Love-yourself-first

Anyone who ever felt like they had to parent their siblings may understand this, but at one time in my life I didn’t want children. I am five years older than my next of kin sister and 15 years older than my baby brother.  I was often relegated to babysitting and every time my mother would take an extended trip (basically moving away until my father begged her to return home), I was the reluctant matriarch of the house. This affected the family dynamics and altered my relationship with my siblings. When I was 14-years old, I was so resentful about missing out on much of my childhood, I swore to myself that I would get my tubes tied when I turned eighteen.  I did not want to bring children into the world with my jaded view on parenthood.

When I was 23, I was already three years ahead of my 5-YEAR-PLAN. I was in a dream job, owned a home and feeling at the prime of my life. I liked being able to do what I wanted, when I wanted. My life was mapped out so that I would have a graduate degree by 25, my own business by 30, married at 35 and then smooth sailing through retirement. This was a conservative plan to allow cushioning around finding the right partner for marriage. L-O-V-E was a four-letter word and the only meaning I understood was what the dictionary offered. For me, love meant excitement, hot sex and companionship with occasional intimacy…and maybe a sense of temporary security.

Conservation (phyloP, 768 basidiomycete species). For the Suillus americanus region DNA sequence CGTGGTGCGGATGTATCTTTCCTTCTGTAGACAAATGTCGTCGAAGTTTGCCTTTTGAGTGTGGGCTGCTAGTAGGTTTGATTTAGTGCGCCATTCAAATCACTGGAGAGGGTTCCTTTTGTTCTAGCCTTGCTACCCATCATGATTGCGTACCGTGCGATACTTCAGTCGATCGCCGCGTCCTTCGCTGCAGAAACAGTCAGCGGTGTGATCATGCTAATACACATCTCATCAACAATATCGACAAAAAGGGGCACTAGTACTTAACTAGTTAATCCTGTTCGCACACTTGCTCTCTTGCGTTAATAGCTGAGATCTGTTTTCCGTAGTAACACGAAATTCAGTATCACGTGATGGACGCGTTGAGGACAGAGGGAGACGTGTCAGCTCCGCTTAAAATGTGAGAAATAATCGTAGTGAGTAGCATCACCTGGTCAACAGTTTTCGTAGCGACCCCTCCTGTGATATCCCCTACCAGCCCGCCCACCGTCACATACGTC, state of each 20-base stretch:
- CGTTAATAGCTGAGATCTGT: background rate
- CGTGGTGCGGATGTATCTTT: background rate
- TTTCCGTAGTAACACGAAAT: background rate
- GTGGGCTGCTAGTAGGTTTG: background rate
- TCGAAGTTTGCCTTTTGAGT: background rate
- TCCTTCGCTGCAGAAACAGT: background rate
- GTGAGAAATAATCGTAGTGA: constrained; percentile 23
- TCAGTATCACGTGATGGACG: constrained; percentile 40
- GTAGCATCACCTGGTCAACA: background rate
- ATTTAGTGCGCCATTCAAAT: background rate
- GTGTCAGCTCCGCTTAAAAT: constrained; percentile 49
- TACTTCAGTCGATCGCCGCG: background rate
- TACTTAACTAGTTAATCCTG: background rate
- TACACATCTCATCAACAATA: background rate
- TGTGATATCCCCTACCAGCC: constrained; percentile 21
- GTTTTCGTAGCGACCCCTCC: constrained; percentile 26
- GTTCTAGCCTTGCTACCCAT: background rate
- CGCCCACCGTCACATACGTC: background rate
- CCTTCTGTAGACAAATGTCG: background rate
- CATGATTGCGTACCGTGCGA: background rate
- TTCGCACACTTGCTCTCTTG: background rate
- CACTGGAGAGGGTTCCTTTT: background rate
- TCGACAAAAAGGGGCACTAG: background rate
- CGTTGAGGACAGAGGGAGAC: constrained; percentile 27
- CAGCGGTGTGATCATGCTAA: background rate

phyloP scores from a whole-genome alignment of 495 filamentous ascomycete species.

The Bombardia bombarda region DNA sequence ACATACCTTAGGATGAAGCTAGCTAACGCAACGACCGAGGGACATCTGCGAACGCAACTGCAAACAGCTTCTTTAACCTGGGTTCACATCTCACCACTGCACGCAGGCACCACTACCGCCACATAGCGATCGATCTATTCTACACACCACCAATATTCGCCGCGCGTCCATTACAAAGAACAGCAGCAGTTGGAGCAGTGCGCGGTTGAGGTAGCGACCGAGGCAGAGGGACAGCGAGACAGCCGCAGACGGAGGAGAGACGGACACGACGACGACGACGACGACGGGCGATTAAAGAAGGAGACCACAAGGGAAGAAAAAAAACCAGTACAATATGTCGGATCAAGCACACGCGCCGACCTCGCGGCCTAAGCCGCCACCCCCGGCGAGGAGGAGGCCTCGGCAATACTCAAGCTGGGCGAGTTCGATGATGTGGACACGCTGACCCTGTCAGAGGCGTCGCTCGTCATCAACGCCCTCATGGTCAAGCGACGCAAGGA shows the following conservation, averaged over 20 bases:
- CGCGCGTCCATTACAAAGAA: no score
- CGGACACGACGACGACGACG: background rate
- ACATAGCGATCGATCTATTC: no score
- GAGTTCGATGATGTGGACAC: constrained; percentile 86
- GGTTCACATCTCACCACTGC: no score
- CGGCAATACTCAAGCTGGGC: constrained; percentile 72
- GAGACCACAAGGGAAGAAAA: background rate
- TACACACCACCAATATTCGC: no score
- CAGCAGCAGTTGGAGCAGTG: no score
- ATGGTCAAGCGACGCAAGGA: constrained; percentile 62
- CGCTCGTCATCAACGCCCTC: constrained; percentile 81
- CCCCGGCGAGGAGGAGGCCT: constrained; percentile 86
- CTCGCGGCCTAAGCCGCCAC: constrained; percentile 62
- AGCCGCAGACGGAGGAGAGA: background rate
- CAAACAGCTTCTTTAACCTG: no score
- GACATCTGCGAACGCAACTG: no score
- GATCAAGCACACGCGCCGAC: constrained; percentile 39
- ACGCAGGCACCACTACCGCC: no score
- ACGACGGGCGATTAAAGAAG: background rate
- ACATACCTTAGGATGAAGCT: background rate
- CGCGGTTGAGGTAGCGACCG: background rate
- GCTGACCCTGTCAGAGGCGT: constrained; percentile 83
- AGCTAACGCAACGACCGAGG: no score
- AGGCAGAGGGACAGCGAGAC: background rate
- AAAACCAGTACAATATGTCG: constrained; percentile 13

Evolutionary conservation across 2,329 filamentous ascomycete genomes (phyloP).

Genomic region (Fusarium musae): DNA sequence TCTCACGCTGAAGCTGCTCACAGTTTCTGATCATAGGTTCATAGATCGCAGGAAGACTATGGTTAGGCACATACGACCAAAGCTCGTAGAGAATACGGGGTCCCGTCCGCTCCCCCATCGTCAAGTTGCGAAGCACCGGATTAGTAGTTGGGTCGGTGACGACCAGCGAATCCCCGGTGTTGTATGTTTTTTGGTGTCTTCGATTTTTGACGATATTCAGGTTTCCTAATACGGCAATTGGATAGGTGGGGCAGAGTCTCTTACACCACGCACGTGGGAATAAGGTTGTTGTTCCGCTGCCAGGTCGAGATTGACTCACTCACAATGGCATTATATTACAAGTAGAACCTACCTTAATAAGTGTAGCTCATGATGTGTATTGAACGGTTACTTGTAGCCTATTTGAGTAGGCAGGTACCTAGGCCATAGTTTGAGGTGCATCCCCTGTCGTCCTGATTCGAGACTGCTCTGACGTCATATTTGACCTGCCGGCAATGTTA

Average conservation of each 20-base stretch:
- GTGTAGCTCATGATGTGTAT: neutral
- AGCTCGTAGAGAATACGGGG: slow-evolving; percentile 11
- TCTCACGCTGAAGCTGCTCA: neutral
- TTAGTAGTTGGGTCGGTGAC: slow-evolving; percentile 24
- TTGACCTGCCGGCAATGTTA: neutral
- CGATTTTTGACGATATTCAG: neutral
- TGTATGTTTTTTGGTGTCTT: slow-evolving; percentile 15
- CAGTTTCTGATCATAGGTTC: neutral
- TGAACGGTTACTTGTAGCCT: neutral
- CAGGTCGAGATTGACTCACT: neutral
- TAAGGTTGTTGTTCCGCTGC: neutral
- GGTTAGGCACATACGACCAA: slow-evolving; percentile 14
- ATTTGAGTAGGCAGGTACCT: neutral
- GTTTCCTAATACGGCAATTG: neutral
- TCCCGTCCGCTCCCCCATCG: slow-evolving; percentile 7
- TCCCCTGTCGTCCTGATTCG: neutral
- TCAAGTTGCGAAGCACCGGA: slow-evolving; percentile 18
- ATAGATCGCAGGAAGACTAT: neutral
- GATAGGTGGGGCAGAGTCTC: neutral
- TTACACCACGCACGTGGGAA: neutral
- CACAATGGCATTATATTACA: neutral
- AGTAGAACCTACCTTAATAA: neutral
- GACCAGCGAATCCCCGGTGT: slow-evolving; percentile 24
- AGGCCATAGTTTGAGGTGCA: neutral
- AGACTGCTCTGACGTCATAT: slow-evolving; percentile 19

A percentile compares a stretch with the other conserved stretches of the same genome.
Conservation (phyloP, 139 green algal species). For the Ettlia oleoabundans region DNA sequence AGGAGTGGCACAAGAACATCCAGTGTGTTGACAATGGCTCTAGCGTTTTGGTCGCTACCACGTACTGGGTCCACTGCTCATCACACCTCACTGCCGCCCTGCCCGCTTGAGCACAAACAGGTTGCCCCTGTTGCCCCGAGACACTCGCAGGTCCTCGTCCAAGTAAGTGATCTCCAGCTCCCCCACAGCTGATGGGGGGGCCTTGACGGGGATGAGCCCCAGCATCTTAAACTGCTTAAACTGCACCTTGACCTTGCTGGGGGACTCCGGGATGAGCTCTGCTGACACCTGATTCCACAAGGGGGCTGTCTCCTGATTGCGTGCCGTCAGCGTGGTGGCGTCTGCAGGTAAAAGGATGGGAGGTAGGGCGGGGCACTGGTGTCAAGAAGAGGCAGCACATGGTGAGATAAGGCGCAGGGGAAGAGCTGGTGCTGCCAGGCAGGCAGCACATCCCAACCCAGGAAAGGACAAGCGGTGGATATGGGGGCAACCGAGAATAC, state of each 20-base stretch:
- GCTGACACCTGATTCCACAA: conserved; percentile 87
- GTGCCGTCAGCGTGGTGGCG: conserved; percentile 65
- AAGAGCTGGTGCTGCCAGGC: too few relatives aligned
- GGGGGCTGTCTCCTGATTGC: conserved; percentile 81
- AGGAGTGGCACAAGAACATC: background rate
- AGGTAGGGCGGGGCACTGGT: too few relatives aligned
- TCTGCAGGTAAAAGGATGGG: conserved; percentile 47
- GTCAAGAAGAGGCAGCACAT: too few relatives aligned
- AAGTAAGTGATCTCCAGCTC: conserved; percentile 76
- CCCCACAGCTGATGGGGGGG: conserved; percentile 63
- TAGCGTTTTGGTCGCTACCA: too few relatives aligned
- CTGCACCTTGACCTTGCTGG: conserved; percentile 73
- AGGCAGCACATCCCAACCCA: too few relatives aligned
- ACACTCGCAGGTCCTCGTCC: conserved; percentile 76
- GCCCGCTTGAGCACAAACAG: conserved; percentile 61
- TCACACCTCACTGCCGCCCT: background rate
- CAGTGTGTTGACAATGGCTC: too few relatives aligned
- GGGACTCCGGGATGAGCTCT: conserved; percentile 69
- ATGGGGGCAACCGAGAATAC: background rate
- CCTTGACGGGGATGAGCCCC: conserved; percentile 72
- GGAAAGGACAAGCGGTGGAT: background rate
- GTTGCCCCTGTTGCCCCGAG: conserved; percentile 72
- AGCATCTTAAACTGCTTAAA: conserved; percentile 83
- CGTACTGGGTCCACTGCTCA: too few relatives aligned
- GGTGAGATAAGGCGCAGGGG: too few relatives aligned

Then a series of events happened to make me question my 5-YEAR-PLAN model. I go off course and end up falling in love with Joe. What was suppose to be a summer fling turned more serious when I observed how nurturing he was with my friend’s puppy. Joe had a black lab and a very responsible pet owner. One weekend, a girlfriend asked me if we would watch her golden retriever puppy over the weekend. Joe lived in a house with two other roommates but they were also going out of town that same weekend. It was a rare opportunity to be alone and to play house with the dogs. Waking up that Sunday weekend morning, I observed how nurturing and sweet Joe was to the puppy. Then it hit me. This man could be the father of my children!  But wait, I’m only 25 and I still have ten years before I walk down the aisle.  Having babies is not part of the equation.  The fling quickly turned into a romance. I had fallen head over heals and understood Love with my heart. The 3-month rule of waiting to say “I love you” didn’t apply. Truly, madly, deeply.